On Ahmad Chalabi

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Posted by Lilly from ? ( on Monday, May 27, 2002 at 4:50PM :

& now for some background on the man the US is backing, Mr. Ahmad Chalabi, leader of the Iraqi National Congress, a London-based exile group.


Mr. Chalabi has a bit of a chequered past that no one seems interested in any more. So here it is: until 1989, Mr. Chalabi was head of Jordan's second largest commercial bank, Petra Bank. That year, the bank collapsed and Mr. Chalabi fled Jordan after warrants for his arrest were issued, charging him with massive embezzlement. For the next year, Mr. Chalabi was a fugitive from justice, until fate, in the form of Iraq's invasion of Kuwait, and US-backing afforded him the timely opportunity to escape accountability for his alleged crimes, and reinvent himself as an "opposition leader," with nothing but the welfare of the Iraqi people beating in his heart.

In 1992, Mr. Chalabi, who refused the opportunity to return to Amman and defend himself, was convicted in absentia on 31 charges of embezzlement, theft, misuse of depositor funds and other crimes. He was sentenced to 30 years in prison and fined a total of $230 million (as a result of a number of civil and criminal actions) in resititution and damages [see e.g. "Jordan court fines banker $178 million," UPI, January 19, 1995; "Jordan Reels from Another Banking Blow," Financial Times, London, 9/26/89]. No doubt some of Mr. Chalabi's US backers would find fault with the Jordanian regulatory and judicial procedures, but I wonder if these would be the same people who routinely fault countries like Jordan--not to mention Indonesia, Malaysia, etc.--of being insufficiently tough on corruption...you can't have your cake and eat it.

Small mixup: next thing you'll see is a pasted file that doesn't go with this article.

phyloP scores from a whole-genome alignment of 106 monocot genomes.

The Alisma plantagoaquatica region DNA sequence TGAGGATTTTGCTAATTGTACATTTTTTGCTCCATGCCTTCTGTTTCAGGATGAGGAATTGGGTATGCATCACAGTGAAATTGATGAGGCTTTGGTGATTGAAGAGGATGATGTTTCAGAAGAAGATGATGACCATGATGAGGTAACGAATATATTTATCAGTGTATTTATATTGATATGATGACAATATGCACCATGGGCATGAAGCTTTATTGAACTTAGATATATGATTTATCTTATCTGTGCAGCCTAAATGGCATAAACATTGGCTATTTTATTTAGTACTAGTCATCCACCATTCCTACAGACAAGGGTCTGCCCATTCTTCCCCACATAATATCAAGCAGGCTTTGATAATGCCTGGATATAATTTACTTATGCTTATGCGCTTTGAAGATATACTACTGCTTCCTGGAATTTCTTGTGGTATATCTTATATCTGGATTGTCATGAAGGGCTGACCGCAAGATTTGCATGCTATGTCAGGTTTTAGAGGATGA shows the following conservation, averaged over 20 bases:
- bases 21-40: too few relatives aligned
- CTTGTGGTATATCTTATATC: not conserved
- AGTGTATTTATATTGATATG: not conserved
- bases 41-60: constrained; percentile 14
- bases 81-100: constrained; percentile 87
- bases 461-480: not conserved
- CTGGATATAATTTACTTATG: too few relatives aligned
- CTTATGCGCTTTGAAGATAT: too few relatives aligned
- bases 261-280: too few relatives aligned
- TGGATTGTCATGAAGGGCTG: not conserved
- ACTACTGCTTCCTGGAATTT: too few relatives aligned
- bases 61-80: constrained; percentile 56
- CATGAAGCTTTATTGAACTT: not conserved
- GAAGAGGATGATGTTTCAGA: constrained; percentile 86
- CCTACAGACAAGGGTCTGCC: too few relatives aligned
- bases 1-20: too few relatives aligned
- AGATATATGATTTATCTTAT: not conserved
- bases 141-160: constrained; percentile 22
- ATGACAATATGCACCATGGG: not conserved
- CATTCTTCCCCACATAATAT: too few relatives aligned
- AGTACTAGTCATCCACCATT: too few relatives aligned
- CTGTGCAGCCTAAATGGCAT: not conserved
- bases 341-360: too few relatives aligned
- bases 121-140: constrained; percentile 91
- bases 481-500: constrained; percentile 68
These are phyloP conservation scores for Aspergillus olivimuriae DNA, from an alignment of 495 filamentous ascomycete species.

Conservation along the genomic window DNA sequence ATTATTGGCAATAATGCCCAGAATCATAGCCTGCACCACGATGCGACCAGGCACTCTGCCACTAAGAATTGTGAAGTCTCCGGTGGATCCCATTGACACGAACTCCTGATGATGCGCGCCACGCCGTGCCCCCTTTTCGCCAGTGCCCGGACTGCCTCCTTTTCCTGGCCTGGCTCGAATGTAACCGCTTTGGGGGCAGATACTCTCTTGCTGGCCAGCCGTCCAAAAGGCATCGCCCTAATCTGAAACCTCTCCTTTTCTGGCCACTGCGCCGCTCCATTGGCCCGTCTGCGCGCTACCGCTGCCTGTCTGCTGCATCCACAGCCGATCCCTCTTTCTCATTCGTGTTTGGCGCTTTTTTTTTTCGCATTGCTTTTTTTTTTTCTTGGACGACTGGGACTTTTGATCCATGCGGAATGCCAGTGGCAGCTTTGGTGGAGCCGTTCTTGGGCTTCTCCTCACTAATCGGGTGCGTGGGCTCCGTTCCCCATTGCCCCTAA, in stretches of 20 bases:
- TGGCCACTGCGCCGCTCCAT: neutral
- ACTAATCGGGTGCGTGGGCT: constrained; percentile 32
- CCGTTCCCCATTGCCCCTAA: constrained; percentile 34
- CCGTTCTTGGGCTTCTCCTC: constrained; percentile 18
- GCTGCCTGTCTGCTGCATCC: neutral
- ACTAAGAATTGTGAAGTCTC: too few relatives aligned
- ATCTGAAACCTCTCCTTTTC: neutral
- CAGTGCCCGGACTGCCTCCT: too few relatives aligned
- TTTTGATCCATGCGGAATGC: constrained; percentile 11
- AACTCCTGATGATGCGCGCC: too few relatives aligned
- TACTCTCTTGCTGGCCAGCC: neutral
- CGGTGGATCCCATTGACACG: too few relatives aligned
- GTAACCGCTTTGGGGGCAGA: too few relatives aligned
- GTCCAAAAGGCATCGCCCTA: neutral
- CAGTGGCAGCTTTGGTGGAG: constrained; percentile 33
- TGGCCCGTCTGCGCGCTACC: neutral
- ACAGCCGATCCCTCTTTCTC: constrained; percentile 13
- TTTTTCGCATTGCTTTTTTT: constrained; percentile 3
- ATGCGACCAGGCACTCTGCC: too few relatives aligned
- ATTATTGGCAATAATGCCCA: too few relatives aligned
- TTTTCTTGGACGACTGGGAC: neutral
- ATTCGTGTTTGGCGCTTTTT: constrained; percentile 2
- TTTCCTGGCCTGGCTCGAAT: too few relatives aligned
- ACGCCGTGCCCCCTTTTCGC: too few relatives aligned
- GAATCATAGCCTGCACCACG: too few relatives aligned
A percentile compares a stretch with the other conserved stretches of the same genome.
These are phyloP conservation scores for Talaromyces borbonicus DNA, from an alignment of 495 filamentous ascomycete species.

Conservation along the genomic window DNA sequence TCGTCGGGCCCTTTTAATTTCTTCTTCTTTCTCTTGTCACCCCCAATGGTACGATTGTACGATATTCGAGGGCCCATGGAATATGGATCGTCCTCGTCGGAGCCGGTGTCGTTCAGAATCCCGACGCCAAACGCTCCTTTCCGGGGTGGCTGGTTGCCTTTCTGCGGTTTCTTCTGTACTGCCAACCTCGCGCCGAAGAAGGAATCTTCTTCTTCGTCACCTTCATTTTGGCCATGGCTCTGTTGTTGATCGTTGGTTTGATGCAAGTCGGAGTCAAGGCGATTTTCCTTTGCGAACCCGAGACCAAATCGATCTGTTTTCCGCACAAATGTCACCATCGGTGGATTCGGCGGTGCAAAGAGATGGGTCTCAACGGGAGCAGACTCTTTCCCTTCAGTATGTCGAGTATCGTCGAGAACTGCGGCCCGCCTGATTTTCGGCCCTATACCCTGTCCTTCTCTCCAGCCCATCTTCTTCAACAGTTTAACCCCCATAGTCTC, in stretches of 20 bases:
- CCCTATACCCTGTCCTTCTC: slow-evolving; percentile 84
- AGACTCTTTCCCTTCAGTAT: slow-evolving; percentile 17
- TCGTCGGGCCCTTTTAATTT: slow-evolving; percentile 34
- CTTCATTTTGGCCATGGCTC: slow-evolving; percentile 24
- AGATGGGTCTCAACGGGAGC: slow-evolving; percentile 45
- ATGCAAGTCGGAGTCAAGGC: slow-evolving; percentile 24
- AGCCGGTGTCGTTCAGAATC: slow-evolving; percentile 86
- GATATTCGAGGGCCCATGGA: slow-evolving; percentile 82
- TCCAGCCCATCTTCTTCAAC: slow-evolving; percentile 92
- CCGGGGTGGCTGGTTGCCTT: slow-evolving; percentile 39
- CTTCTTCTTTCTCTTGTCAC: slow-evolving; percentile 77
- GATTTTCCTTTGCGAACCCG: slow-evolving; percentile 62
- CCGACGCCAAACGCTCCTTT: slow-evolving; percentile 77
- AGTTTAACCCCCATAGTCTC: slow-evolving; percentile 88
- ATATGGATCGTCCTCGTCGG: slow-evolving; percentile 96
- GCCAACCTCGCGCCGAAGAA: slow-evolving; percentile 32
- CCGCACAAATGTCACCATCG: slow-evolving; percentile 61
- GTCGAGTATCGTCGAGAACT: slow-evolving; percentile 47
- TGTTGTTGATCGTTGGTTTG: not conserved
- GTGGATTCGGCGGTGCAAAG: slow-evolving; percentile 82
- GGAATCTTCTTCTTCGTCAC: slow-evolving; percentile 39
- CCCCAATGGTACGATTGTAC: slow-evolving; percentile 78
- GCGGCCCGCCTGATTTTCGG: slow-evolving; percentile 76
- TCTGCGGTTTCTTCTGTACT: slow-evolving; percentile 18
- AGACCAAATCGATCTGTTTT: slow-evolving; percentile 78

The collapse of Petra Bank is estimated to have cost the Jordanian government nearly $300 million. I find it curious that at just about the point that Mr. Chalabi emerged as a US-backed opposition leader, much reporting on his financial misdeeds seems to trail off. Strange.

Perhaps the Iraqi Liberation Act should more accurately be named The Ahmad Chalabi and Friends Lifestyle Improvement Act.

-taken from a letter to NPR by Ali Abunimah

-- Lilly
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